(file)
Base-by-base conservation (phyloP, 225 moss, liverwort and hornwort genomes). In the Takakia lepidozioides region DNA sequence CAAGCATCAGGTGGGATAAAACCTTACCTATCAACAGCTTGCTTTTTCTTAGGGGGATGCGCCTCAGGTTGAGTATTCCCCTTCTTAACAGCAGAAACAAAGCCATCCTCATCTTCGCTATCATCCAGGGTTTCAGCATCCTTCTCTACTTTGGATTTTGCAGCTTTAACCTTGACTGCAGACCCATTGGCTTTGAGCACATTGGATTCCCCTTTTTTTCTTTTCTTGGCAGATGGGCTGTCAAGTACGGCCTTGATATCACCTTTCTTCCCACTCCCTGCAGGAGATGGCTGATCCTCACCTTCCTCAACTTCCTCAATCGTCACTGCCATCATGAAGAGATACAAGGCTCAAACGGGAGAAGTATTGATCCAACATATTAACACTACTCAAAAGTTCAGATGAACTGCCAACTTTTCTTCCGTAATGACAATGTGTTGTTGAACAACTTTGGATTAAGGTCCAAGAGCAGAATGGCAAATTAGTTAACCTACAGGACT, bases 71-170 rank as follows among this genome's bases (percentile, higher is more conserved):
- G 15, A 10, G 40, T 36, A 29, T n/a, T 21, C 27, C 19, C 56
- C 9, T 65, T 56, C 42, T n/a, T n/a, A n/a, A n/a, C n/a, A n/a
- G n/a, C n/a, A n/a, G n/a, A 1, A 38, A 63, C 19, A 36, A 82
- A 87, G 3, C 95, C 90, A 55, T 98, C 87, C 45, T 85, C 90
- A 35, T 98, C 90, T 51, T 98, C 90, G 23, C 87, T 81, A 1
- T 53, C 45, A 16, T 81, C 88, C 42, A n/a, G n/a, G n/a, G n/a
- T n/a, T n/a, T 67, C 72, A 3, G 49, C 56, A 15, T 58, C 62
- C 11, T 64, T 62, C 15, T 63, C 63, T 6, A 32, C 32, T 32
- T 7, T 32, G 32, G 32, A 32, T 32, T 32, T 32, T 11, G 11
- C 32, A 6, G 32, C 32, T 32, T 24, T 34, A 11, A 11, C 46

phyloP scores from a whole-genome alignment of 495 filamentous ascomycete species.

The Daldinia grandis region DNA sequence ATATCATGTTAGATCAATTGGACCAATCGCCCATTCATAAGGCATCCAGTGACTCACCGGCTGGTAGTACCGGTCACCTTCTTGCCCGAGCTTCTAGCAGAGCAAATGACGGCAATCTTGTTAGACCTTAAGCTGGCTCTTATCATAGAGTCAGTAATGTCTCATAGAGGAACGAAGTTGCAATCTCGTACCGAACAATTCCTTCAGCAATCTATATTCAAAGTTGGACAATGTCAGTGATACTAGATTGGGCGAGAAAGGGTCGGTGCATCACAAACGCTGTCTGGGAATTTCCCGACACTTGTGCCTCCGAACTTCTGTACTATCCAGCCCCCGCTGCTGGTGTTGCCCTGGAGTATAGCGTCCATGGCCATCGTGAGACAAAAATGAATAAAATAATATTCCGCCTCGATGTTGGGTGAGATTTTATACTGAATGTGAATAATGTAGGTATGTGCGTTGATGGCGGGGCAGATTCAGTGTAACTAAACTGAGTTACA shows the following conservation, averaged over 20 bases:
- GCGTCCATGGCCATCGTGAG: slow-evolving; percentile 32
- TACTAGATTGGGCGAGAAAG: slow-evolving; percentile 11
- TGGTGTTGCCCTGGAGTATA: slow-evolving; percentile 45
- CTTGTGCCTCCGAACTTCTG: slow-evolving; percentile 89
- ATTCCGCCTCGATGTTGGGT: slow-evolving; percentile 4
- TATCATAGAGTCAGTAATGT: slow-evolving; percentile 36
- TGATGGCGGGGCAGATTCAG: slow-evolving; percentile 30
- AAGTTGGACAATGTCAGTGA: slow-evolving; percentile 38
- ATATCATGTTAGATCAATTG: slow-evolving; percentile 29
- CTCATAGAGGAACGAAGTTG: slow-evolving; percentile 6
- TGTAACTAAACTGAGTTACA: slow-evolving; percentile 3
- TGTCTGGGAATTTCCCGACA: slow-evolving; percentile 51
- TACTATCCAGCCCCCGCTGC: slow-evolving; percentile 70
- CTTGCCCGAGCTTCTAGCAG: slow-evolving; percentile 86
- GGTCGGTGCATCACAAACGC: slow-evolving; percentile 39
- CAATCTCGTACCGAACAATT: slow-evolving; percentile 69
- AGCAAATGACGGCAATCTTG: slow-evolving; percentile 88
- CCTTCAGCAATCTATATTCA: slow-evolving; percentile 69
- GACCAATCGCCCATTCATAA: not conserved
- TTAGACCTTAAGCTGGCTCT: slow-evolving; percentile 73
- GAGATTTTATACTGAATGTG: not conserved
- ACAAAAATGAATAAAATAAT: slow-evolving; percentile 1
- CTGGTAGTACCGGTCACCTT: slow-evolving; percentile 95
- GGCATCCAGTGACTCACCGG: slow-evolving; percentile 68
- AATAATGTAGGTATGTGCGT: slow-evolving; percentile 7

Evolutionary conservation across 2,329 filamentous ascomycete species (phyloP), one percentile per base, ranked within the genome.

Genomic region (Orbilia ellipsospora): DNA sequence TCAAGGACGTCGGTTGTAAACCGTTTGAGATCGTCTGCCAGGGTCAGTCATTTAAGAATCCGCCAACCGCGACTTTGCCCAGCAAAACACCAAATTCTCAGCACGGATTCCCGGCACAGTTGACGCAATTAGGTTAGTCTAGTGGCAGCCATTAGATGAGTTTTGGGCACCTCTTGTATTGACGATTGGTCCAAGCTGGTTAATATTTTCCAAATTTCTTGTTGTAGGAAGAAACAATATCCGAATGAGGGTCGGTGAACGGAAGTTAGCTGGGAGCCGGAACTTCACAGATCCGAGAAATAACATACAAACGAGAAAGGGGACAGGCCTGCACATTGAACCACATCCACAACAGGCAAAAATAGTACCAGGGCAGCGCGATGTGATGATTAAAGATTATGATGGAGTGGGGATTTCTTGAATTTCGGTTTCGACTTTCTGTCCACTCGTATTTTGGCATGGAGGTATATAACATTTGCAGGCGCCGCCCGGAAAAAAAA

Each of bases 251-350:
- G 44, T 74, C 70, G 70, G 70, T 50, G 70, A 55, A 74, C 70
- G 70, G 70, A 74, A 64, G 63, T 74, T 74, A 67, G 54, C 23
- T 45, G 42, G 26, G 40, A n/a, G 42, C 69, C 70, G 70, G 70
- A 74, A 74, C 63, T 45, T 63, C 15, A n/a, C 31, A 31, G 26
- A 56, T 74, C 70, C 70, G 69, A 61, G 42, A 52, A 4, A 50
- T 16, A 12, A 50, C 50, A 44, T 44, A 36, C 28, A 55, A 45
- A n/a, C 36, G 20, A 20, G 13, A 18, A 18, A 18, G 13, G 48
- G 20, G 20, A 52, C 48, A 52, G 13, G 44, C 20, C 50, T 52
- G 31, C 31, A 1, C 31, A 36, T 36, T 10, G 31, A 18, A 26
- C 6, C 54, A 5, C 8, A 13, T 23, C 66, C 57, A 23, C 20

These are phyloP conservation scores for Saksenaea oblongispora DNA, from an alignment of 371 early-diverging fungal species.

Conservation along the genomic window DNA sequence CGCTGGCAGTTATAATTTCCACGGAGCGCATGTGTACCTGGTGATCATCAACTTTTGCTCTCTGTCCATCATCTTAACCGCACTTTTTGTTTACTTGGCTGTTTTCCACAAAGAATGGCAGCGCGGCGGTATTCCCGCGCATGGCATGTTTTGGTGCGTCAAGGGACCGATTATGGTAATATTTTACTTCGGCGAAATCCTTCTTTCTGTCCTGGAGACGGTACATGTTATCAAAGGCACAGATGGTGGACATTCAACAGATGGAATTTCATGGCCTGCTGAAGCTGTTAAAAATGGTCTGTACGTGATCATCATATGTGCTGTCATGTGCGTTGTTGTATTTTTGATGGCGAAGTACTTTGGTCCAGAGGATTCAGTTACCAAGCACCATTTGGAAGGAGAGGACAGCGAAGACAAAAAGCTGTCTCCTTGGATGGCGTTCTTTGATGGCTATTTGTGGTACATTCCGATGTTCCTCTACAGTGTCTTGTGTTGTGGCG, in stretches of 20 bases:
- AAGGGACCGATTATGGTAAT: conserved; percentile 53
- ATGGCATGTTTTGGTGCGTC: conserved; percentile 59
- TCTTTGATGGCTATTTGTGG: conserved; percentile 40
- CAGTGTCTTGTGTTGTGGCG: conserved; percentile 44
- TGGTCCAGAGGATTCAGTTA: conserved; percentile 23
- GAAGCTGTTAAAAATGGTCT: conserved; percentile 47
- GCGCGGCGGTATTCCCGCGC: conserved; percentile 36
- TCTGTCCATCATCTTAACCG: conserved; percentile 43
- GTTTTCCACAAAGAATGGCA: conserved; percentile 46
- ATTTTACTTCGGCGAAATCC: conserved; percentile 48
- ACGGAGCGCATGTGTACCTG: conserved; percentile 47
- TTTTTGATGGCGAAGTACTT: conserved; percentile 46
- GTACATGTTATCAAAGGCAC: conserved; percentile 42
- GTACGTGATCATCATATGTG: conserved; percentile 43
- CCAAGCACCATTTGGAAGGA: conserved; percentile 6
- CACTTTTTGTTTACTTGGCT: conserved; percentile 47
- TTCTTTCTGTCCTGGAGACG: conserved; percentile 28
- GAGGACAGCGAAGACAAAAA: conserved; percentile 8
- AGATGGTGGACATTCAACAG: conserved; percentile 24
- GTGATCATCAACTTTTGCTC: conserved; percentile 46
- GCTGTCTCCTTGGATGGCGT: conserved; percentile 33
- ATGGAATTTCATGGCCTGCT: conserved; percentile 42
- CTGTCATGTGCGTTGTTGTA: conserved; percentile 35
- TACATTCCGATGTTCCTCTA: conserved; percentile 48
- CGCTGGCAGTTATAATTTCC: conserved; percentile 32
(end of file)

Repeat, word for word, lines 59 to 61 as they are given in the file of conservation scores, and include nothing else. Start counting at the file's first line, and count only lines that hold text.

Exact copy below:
- GAAGCTGTTAAAAATGGTCT: conserved; percentile 47
- GCGCGGCGGTATTCCCGCGC: conserved; percentile 36
- TCTGTCCATCATCTTAACCG: conserved; percentile 43